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There is something that links wine to extraterrestrial mining

Researchers at the Florida Institute of Technology and Insight Global/Jacobs JSEG are proposing an extraterrestrial all-in-one mining process inspired by the phenomenon frequently observed at bars and restaurants.

In detail, the scientists refer to what happens when tears of wine form near the top of a glass and fall back into the wine. The phenomenon can be explained by the Marangoni effect, which is driven by the surface tension created via gradients on concentration and temperature along the interface between two phases.

In a paper published in the journal Advances in Space Research, Jonathan Whitlow and Jesus Dominguez present a process in which the Marangoni effect would allow non-mechanical transportation of the extraterrestrial mineral to feed an also in-situ pyrolysis-based refinery unit.

The researchers seek to establish that the Marangoni effect, which is crucial for welding metals, manufacturing integrated circuits and growing crystals, has the potential to be important for supporting lunar habitats and other extraterrestrial endeavours. They contend that vacuum and reduced gravity are expected to augment the Marangoni effect on extraterrestrial molten soil leading to sustainable extraterrestrial in-situ resources utilization.

To reach their conclusion, the authors conducted a Marangoni effect assessment on molten lunar regolith via JSC-1A lunar regolith simulant under vacuum yielding a spontaneous upwards migration of a uniform molten thin-film front as well as at bulk scale that climbed the crucible wall covering the entire wall’s surface and reaching the crucible’s top end.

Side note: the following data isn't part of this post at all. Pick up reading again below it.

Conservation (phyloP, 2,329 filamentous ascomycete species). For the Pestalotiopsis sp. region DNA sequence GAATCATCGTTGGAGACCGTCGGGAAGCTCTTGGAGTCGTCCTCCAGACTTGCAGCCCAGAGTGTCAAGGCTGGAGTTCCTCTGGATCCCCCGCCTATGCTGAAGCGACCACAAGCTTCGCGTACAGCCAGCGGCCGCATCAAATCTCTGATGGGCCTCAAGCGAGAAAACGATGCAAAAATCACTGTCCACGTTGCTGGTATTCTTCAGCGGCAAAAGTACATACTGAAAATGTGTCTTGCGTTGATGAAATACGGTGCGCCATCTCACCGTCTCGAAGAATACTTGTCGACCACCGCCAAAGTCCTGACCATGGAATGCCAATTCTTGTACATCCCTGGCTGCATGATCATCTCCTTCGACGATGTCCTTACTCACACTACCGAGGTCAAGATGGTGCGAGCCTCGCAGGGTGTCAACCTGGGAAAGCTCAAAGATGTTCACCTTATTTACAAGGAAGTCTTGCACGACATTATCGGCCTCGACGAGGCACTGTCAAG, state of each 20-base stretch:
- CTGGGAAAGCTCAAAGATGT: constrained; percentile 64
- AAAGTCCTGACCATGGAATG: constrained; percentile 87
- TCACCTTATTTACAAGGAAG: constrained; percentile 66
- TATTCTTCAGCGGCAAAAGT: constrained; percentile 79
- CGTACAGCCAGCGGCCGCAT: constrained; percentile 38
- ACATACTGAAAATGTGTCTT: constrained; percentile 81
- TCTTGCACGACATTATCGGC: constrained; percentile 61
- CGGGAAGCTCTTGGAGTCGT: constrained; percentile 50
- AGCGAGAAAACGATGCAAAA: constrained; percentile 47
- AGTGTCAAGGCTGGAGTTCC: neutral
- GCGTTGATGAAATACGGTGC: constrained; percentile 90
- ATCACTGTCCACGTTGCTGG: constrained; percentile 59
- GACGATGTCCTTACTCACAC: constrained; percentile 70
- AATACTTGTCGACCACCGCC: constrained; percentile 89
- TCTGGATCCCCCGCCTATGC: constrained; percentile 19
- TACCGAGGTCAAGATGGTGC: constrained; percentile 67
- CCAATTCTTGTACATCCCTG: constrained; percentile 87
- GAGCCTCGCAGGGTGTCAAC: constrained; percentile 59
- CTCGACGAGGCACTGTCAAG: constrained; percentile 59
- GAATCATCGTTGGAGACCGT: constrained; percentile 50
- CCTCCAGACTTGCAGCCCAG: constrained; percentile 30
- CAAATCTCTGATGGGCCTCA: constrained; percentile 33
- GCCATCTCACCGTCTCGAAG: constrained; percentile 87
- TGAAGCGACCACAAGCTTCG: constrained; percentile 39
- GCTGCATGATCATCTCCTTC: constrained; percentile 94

In their view, this unique formation and self-migration of a thin-film front could enable key in-situ resources utilization processes such as thin-film coating, crystal growth, and feedstock generation for additive 3D printing. 

“Further assessment on higher-temperature vacuum-driven decomposition of the uniform thin-film front as it climbed the crucible’s wall revealed a significant decomposition of various simulant’s metal-oxide components into their respective oxygen and metal elements strengthening the feasibility of extraterrestrial generation and fractional separation of oxygen and metals/alloys with none or minimal need for terrestrial precursors,” the authors write in the paper. 

For Whitlow and Dominguez, these two-coupled phenomena, spontaneous material transportation at both thin-film and bulk scales via the Marangoni effect and vacuum-driven decomposition open novel pathways in space mining and manufacturing. 

“Future extraterrestrial mining will require an operational approach completely different from the terrestrial one that heavily relies on not only mechanical excavation and transportation but also on a stand-alone refinery process to extract the mineral components,” the study reads. 

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